In this quarantine-on-alert policy, people would be quarantined when an early warning system alerted that there was a high probability that an exposure had occurred. “Our calculations indicate that this is an effective, sensible response to an outbreak that mitigates the burdens of isolation and quarantine while also prioritizing possibly limited diagnostic or other medical resources," says Albert Swiston, senior author on the study and former technical staff in the Human Health and Performance Systems Group.

Quarantine-on-alert has the benefit of keeping potentially contagious individuals from spreading an infectious disease, thus reducing the spread of the disease to healthy people while minimizing quarantine costs on government, businesses, and individuals. Further, quarantine-on-alert based on objective criteria is a more reliable response than relying on individuals to recognize when to self-quarantine.

The team looked at three levels of early warning: high sensitivity (aggressive alerts with high tolerance of false positives), high specificity (conservative alerts with very low tolerance for false positives), and a near-ideal (reliable alerts with mild tolerance for false positives). The results for the quarantine-on-alert scenarios found that the elevated false positives produced in the high-sensitivity scenario meant that many individuals would be erroneously characterized as carrying a disease-causing pathogen and would be isolated unnecessarily, incurring significant unnecessary expenses. Early warnings that were highly specific for indicators do not alert enough, allowing infected people to avoid quarantine. However, an algorithm that finds a middle ground between sensitivity and specificity can generate predictions with enough accuracy to provide significant prevention of disease spread.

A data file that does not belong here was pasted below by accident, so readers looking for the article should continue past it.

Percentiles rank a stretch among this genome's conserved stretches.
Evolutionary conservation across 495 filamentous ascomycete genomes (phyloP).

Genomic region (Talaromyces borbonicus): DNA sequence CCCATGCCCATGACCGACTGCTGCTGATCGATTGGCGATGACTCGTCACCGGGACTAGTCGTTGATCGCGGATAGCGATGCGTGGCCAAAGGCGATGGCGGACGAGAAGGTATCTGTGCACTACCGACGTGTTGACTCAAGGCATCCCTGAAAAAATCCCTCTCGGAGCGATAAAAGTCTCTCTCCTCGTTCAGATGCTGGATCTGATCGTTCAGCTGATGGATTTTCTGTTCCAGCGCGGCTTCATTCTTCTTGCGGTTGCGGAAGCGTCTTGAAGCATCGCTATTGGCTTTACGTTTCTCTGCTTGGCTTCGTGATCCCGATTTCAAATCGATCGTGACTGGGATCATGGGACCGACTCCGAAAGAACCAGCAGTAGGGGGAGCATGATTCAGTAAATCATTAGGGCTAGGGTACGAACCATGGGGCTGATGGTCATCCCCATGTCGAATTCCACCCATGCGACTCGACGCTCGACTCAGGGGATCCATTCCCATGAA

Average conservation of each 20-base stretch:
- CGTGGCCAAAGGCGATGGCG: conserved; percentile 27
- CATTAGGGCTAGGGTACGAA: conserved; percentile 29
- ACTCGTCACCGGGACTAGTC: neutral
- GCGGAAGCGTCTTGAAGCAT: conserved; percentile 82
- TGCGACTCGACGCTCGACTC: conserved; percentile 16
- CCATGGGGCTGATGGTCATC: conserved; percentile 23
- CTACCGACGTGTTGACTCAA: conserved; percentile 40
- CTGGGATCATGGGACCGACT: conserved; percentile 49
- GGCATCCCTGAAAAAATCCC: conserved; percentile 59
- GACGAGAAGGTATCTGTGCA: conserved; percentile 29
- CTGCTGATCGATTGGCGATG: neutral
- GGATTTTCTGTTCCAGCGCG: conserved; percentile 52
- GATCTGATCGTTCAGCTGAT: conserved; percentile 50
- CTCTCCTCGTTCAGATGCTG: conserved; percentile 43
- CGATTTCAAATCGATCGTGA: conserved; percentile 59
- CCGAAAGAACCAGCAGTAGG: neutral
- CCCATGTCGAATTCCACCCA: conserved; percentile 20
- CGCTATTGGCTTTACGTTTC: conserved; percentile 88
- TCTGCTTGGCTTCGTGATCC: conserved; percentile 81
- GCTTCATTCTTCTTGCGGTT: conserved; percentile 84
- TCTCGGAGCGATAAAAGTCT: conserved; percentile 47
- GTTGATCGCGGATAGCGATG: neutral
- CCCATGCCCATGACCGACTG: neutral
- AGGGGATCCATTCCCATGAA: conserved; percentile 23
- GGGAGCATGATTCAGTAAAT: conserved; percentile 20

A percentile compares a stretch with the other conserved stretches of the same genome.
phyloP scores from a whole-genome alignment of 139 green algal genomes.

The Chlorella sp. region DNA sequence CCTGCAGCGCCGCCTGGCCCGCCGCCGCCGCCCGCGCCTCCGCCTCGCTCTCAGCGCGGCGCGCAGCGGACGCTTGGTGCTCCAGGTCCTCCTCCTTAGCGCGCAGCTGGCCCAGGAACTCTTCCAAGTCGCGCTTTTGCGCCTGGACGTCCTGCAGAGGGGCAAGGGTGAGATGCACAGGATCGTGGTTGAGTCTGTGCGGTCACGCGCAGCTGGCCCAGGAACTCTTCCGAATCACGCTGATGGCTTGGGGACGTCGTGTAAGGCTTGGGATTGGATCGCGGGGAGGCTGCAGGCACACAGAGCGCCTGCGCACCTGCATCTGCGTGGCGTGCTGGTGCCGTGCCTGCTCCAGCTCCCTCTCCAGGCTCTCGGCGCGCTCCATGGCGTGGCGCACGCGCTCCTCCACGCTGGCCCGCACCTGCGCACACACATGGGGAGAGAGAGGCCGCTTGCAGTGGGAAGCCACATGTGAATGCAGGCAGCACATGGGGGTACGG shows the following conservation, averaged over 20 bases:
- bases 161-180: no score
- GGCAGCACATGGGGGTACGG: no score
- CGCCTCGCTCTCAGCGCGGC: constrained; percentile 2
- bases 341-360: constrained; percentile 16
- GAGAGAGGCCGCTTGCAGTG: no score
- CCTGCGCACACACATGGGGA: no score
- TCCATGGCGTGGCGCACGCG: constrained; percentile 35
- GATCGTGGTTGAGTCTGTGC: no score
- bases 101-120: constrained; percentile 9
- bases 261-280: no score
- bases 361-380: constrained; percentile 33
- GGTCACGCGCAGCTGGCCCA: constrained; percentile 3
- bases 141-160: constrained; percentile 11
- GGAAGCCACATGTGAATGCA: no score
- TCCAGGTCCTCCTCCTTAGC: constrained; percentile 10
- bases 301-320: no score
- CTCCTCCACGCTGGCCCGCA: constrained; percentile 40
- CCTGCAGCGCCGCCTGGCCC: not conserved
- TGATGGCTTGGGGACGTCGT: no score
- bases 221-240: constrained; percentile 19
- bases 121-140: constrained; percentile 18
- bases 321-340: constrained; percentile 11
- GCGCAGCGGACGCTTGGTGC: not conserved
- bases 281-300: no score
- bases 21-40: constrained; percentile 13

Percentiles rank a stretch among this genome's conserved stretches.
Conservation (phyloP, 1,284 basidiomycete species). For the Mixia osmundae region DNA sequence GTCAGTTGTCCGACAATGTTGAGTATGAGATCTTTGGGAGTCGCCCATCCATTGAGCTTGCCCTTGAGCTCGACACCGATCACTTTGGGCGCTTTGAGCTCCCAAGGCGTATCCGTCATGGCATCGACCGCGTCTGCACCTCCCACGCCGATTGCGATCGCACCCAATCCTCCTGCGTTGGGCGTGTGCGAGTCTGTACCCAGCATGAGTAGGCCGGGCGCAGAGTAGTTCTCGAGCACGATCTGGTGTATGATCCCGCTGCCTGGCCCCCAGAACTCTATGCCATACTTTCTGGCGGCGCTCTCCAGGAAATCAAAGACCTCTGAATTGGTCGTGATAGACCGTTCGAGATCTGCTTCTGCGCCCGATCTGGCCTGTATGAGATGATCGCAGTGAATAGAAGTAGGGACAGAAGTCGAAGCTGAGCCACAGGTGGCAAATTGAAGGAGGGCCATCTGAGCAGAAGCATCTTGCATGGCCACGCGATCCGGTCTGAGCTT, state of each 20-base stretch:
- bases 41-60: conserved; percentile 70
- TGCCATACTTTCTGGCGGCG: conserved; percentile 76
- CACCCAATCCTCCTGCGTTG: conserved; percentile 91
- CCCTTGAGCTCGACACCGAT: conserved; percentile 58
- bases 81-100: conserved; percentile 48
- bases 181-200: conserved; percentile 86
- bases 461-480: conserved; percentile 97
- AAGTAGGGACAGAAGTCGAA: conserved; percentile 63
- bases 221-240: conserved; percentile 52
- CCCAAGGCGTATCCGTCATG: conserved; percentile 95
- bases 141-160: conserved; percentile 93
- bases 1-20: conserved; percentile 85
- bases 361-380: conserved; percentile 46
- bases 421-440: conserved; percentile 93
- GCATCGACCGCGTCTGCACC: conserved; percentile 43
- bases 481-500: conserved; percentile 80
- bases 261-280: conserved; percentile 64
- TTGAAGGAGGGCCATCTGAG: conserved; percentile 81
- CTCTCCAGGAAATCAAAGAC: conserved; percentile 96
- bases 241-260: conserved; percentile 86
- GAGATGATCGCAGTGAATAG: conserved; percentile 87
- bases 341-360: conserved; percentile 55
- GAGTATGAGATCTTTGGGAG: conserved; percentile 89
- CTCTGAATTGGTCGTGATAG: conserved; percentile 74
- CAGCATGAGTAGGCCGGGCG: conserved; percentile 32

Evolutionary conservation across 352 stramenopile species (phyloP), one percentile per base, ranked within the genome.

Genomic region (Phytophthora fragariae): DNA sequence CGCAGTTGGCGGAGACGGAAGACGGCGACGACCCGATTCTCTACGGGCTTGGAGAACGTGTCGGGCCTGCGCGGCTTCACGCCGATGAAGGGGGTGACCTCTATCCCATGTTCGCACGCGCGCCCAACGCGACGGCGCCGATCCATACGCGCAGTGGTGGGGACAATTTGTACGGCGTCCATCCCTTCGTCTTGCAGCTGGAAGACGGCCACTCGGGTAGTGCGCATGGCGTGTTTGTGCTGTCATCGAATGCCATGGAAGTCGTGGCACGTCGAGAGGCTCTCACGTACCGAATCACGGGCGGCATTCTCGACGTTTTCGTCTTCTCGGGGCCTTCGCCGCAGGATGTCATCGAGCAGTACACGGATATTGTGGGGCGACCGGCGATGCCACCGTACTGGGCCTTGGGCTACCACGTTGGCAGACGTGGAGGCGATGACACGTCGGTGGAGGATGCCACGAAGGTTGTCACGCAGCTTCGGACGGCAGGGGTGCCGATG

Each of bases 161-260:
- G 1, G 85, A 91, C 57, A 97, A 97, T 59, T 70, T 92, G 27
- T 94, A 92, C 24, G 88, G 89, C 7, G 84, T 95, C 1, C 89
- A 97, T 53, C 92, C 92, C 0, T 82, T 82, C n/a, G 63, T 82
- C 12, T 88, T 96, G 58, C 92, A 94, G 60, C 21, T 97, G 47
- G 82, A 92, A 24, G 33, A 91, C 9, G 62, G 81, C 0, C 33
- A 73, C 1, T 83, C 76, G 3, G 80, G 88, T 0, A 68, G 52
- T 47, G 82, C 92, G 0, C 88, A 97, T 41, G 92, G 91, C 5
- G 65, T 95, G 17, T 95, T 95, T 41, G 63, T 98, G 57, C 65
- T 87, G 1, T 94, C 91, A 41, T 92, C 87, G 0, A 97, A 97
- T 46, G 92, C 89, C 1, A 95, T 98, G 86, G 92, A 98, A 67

Need for expanded work on early warning

“We have only captured a subset of the factors that must be considered in the formulation of a rational, effective outbreak response policy,” Claypool says. “The context of the scenario will ultimately inform what the ideal response for an early-warning of infection sensor would be. For example, if the consequences of infection are high, such as if the infection is almost always fatal or is associated with severe symptoms and long‐term complications, then the system might be tuned such that false-negative rates are minimized at the expense of higher false-positive rates,” she explains further.

While the Lincoln Laboratory research has shown the value of an early warning system integrated with a larger quarantine/isolate/treatment response, more development and testing are needed before such a system becomes a standard tool in disease mitigation.

“The ability to detect pathogen exposure and possible infections well before existing methods opens incredible opportunities for blunting the impacts of an epidemic by reducing the rate of transmission and 'flattening the curve,'" says Catherine Cabrera, leader of Lincoln Laboratory's Biological and Chemical Technologies Group, “but much remains to be done in refining these tools for improving both public health and patient care.”